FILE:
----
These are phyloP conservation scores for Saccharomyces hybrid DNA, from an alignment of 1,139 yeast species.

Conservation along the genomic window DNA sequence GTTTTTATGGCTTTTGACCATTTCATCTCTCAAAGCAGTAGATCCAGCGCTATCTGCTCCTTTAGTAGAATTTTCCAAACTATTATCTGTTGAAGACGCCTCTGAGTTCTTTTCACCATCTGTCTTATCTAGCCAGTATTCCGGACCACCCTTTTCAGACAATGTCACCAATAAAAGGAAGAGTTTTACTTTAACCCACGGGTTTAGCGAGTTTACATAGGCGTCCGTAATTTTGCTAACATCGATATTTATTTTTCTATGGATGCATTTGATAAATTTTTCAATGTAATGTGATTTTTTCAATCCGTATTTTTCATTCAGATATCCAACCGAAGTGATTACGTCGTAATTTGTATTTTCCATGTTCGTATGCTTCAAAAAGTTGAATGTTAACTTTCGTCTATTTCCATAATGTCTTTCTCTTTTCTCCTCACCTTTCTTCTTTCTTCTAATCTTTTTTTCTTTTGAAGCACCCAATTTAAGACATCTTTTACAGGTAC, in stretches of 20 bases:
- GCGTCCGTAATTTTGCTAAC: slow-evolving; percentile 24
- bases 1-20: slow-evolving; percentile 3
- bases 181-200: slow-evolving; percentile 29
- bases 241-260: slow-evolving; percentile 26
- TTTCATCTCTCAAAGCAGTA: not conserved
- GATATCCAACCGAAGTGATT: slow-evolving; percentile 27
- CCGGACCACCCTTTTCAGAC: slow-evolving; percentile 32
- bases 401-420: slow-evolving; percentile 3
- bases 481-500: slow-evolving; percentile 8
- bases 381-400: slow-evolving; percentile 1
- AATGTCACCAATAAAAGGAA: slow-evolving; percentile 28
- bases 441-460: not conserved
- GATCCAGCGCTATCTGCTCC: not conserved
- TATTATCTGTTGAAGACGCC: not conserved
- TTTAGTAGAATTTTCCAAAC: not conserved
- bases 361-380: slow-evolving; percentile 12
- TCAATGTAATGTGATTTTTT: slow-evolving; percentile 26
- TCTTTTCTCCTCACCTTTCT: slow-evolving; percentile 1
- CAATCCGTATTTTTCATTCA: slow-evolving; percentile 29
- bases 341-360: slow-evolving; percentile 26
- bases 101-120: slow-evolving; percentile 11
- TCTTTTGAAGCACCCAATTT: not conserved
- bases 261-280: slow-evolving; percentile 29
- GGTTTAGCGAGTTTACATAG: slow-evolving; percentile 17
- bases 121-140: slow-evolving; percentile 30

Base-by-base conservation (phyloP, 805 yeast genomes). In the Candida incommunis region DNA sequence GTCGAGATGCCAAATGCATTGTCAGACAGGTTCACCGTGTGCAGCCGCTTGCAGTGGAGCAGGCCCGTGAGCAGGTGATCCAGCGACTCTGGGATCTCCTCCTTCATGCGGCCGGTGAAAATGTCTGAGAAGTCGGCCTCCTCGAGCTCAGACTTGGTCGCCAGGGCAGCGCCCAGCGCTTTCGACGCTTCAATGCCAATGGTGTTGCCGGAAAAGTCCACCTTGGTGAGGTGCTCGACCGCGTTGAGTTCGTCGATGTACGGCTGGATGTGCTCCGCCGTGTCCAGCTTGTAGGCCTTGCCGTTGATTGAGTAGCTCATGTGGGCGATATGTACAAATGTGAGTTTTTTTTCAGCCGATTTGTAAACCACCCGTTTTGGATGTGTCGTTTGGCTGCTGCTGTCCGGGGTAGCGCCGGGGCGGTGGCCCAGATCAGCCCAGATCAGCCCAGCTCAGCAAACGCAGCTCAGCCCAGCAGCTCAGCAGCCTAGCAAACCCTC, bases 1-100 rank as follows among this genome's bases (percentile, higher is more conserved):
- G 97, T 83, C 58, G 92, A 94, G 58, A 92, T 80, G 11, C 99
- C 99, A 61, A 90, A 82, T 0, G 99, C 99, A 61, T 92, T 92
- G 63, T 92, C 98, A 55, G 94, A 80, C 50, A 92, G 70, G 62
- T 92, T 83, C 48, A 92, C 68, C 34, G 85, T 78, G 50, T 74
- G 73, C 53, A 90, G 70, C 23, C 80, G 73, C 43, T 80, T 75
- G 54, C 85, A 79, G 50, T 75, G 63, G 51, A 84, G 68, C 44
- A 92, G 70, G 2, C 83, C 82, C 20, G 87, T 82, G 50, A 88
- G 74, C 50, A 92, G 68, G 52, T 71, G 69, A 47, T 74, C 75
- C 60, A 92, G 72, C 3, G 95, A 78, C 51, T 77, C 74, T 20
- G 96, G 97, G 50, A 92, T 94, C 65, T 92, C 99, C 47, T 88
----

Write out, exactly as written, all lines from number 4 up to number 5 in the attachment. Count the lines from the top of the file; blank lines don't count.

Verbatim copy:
- bases 1-20: slow-evolving; percentile 3
- bases 181-200: slow-evolving; percentile 29